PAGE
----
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Socialism summed up
Image 10
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Hillquit, Morris, 1869-1933. Socialism summed up - Image 10. 1913. Special Collections, University of Houston Libraries. University of Houston Digital Library. Web. October 18, 2019. https://digital.lib.uh.edu/collection/scpamp/item/377/show/270.

Disclaimer: This is a general citation for reference purposes. Please consult the most recent edition of your style manual for the proper formatting of the type of source you are citing. If the date given in the citation does not match the date on the digital item, use the more accurate date below the digital item.

Hillquit, Morris, 1869-1933. (1913). Socialism summed up - Image 10. Socialist and Communist Pamphlets. Special Collections, University of Houston Libraries. Retrieved from https://digital.lib.uh.edu/collection/scpamp/item/377/show/270

Disclaimer: This is a general citation for reference purposes. Please consult the most recent edition of your style manual for the proper formatting of the type of source you are citing. If the date given in the citation does not match the date on the digital item, use the more accurate date below the digital item.

Hillquit, Morris, 1869-1933, Socialism summed up - Image 10, 1913, Socialist and Communist Pamphlets, Special Collections, University of Houston Libraries, accessed October 18, 2019, https://digital.lib.uh.edu/collection/scpamp/item/377/show/270.

Disclaimer: This is a general citation for reference purposes. Please consult the most recent edition of your style manual for the proper formatting of the type of source you are citing. If the date given in the citation does not match the date on the digital item, use the more accurate date below the digital item.

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Compound Item Description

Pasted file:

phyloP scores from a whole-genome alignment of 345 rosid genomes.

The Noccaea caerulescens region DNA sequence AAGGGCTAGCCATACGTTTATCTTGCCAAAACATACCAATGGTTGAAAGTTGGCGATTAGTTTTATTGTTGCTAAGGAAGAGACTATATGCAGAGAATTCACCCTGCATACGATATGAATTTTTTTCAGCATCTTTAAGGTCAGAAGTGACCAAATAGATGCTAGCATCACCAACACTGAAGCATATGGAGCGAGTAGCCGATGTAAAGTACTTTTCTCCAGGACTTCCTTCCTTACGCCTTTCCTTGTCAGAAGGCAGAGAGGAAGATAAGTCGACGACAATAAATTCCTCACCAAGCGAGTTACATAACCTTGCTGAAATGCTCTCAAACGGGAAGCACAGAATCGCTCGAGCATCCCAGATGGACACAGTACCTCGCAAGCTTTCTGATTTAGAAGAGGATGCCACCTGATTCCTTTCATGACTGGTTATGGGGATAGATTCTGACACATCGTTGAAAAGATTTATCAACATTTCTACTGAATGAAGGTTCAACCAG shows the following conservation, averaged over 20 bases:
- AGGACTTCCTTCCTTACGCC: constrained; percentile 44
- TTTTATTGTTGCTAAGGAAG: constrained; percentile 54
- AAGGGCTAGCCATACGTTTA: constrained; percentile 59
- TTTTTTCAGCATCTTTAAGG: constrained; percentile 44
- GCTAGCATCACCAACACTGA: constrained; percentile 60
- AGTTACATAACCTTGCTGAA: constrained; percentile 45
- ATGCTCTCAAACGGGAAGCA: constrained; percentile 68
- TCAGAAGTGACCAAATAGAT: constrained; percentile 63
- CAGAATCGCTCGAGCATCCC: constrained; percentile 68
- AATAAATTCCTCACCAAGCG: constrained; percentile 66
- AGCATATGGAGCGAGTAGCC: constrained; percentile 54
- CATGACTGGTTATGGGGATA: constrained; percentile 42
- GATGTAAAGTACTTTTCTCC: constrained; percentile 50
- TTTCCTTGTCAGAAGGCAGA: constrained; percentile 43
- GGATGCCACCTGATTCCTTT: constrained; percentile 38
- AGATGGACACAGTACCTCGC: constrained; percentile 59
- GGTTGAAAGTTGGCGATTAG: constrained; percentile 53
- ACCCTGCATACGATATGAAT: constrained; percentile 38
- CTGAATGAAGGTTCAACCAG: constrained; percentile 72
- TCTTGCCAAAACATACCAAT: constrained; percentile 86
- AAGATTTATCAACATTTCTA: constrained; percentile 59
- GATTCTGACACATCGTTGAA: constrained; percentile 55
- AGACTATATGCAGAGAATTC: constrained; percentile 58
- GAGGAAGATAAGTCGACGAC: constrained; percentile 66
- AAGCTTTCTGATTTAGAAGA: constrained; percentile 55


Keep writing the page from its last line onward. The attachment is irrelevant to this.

Title Socialism summed up
Creator (LCNAF)
  • Hillquit, Morris, 1869-1933
Publisher The H. K. Fly Co.
Place of Creation (TGN)
  • New York
Date 1913
Subject.Topical (LCSH)
  • Socialism
Genre (AAT)
  • pamphlets
Language English
Type (DCMI)
  • Text
Original Item Extent 110 pages: illustrations; 20 cm.
Original Item Location HX86.H77 1914
Original Item URL http://library.uh.edu/record=b8304545~S11
Original Collection Socialist and Communist Pamphlets
Digital Collection Socialist and Communist Pamphlets
Digital Collection URL http://digital.lib.uh.edu/collection/scpamp
Repository Special Collections, University of Houston Libraries
Repository URL http://libraries.uh.edu/branches/special-collections
Use and Reproduction This item is in the public domain and may be used freely.
File Name index.cpd
Item Description
Title Image 10
Format (IMT)
  • image/jpeg
File Name uhlib_2100825_009.jpg
Transcript ! 8 SOCIALISM SUMMED UP republic. The main industry of the country was agriculture, and land was plentiful and accessible to all. The mechanical arts and crafts were practiced on a small scale, and on the basis of individual effort and use. Such tools as there were, were in the main hand- tools, simple and inexpensive. The old-time mechanic could readily acquire them and ply his trade in his home or small workshop. It was not capital, but skill and knowledge that the worker required. As a rule, the apprentice or helper was not in a position of permanent dependence upon his employer. He was a pupil learning the trade from the "master," and as soon as he wras equipped for the task, he could set up in business as an independent producer. His tool was his own, his skill was his own, and the finished product was his own in the equitable as well as in the legal sense of the term. He relied on his individual efforts for his living. He had the means for earning his living always ready at hand. It is obvious that under such conditions no advantage could be gained from socializing the tool or from national or collective operation of the industries. But within the last generations a silent revolution has taken place in our methods of producing and distributing wealth. The simple tool of the old-time mechanic has gradually evolved into the modern machine of wonderful complexness and gigantic dimensions, propelled by steam or electricity, and oftentimes doing the work of hundreds of human hands. The modest workshop of our grandfathers has grown